Silk Road by Colin Falconer

Rating 7.0/10
Delusion and honour walk hand in hand amongst the pages.

The year is 1260A.D. and Colin Falconer's "Silk Road" commences at a key moment in Mongol history. News of the death of Mongke Khan in August 1259 reaches Qaidu, Khan of the Tatars living in the Fergana Valley. Against the shifting politics of the Mongolian Empire we are introduced to his wilful, headstrong and spirited daughter, Khutelun, whom we meet besting an over-confident suitor, Jubei, in a race to catch a goat.

A medieval world away the gruff and fiery-haired, Josseran Sarrazini, is being commissioned by Thomas Berard, Templar Grand Master at Acre to chaperone one William of Augsburg to convert the Great Khan to Christianity. Gerard has tasked Josserain with his own mission – to secure an alliance with the Tatar against the Saracen. This is no Fellowship of the Ring, as the pair instantly dislike each other. William is a zealous and overly pious Dominican friar with a catchall phrase of "Deus le volt". Hardship, suffering and intolerance are his way to Heaven. After William refuses to indulge in what he deems a pagan rite of superstition that leads to bad luck for the caravanserai on its way to Qaraqorum, Josserain remarks "You may be a pious man, Brother William, but you are not a wise one".

After reaching Khan Hulegu and learning of the death of Mongke Khan, the reader is taken East across the Roof of the World to Quoquorum. A strange group to meet the new Khan of Khans: an uncompromising friar, a dependable, but suffering a crisis of faith, Templar, a fiery and skilled Tatar princess and a one-eyed camel driver.

When they are intercepted and split up by those loyal to Khubilai under the leadership of Sartaq, Josseran and Williams are taken to Shang-Tu (Xanadu) to meet the Khan of Khans whose bored drunken first encounter does little to enamour the ever-deluded and demanding William. Our "intransigent, odiferous, hirsute and scowling" cleric finds himself a purpose in converting the Nestorians back to the true faith of the Pope yet is confounded by Mar Salah who heads the Nestorians in Xanadu. Instructions to teach one of Khubilai's daughters, Miao-Yen, give each culture the chance to study the other. The fortuitous death of Mar Salah allows William the opportunity he needs to "persuade the Khagan to convert to Christ". The ensuing debate permits him to pits his theological wits against some of the finest minds of Xanadu winning Khubilai over. Yet, as Josseran senses with accurate foreboding, "the conversion of the Son of Heaven, Ruler of Rulers, Khan of Khans of all the Tatars, now seemed to him… too simple."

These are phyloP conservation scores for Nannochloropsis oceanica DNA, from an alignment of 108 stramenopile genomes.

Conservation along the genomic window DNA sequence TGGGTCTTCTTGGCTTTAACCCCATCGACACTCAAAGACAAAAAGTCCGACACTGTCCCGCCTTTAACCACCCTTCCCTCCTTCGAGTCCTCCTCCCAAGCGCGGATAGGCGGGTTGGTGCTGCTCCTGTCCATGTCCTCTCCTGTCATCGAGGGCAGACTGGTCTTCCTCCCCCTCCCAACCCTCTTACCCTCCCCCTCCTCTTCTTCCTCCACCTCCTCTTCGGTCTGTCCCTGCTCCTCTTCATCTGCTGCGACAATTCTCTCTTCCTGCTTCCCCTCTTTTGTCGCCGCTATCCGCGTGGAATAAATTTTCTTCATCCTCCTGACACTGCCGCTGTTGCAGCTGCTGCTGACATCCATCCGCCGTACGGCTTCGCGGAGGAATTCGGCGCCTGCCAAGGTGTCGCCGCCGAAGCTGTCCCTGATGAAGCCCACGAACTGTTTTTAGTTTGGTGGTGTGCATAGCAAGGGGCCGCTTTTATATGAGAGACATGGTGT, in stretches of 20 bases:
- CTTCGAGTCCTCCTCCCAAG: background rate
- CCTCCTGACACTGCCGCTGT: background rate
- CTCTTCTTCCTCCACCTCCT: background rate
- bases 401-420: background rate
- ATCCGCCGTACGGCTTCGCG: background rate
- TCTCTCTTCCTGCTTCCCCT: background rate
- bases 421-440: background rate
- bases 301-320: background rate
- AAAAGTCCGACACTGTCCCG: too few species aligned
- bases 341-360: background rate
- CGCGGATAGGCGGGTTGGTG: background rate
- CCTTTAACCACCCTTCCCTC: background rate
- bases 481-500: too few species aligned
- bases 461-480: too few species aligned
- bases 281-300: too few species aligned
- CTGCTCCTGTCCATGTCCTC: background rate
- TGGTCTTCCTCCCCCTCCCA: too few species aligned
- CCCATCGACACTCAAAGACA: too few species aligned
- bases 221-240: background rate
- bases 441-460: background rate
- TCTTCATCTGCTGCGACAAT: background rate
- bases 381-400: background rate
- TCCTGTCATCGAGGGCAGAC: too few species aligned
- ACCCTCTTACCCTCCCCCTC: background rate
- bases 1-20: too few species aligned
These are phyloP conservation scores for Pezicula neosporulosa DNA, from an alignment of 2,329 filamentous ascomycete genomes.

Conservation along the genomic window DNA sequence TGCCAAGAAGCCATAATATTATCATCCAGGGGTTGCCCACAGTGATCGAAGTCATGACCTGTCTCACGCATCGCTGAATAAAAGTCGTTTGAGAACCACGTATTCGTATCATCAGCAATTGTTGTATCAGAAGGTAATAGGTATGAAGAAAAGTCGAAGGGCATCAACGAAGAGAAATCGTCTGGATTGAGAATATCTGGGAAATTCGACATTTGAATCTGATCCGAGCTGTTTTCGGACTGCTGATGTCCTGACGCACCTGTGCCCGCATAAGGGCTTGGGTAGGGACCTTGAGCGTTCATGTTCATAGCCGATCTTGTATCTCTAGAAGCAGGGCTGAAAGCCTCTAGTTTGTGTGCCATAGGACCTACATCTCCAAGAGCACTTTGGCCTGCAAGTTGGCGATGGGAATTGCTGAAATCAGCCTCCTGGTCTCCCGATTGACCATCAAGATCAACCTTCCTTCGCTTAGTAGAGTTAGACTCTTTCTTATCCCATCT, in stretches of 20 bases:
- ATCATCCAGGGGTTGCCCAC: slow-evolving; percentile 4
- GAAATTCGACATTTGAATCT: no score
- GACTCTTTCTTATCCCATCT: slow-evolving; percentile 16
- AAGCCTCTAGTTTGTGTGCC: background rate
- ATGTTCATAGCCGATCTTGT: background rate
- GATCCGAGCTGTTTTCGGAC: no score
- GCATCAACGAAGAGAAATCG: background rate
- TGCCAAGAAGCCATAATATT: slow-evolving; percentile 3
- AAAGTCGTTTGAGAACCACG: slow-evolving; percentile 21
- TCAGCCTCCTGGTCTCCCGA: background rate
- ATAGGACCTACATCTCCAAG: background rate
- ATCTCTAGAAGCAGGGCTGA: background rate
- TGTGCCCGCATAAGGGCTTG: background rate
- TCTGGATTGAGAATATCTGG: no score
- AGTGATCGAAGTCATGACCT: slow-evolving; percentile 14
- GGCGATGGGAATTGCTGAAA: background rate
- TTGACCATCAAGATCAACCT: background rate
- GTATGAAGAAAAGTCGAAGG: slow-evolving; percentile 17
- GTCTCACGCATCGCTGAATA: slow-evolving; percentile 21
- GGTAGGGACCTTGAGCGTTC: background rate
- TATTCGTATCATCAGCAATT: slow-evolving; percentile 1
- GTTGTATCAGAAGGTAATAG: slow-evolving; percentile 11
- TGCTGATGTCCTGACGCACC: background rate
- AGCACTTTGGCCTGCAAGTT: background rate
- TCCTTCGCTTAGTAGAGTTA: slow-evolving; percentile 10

Josseran has succeeded in his mission, in the affairs of diplomacy and men. William has failed in his. The return journey is covered much faster than in the opening three hundred pages, what is almost a précis of Qaida's Tatars recapturing Josseran, his attempt at besting Khutelun, finding William again and the civil war amongst the Khans. By the end of the book we are travelled full length on the Silk Road and the dying William who opens the prologue of the novel with his confession finally reveals himself as the most corrupt of men. His heinous crime is revealed and we are left with nothing but contempt for this misogynist and nothing but admiration for Josserain who overcomes his own demons. A man whose plunge into a icy river with his wounded love takes him away from the decay of his life and to a somehow more nobler world.

Falconer's descriptive narrative is exquisite at times. Each short chapter opens with a flowing brush of words that paint precisely, yet mellifluously, in a manner that is almost poetic. There are many examples as we move from the angry, dirty hubbub of Acre eastwards to the Pavilion of Great Harmony. The arrival at the latter sings to us:

"After the squalor of the streets this was a sanctuary; there were flagged courts and soaring pagodas with upturned eaves and tiles of lacquered bamboo of peacock blue and jade green, all glazed so that they shone like glass in the sun… The Pavilion of Great Harmony loomed before them on a vast earthen platform, perhaps ten rods wide and as much as thirty rods long. it was stupefying it its symmetry and size. Lacquered vermillion pillars supported the trifle room. Golden dragons and serpents coiled up the pillars and writhed along the eaves high above. The scudding white clouds made it appear that the dragons themselves were in motion, their golden-scaled wings bearing them aloft."

Throughout the novel, as Falconer himself unwittingly puts it, comes "A riot of colour, a scene of impossible splendour to stir the soul and dazzle the eyes." This is not to say we don't suffer from a repetition of adjective at times. The description of Tedukai's yurt uses the word "felt" no less than six times in one page. Such overuse jars heavily, unfortunately. I was sagely advised that after writing a novel go back over it twice, three times and strip out the adjectives. Falconer would be advised to do this at least once; simply to remove the discordant notes amongst the melodies he builds. Ironically, it is the quality of his descriptive narrative that enhances the frown of the reader at some of the repetition.

Nevertheless, this is a story that keeps the reader moving with our polarised characters ever eastwards. The grand schemes of politicking and war are lost amongst the narrative of those who would strive to find peace in both themselves and the world around. Delusion and honour walk hand in hand amongst the pages but we are satisfied with the conclusion, satiated in powerful descriptions, pleased with the fates of all.

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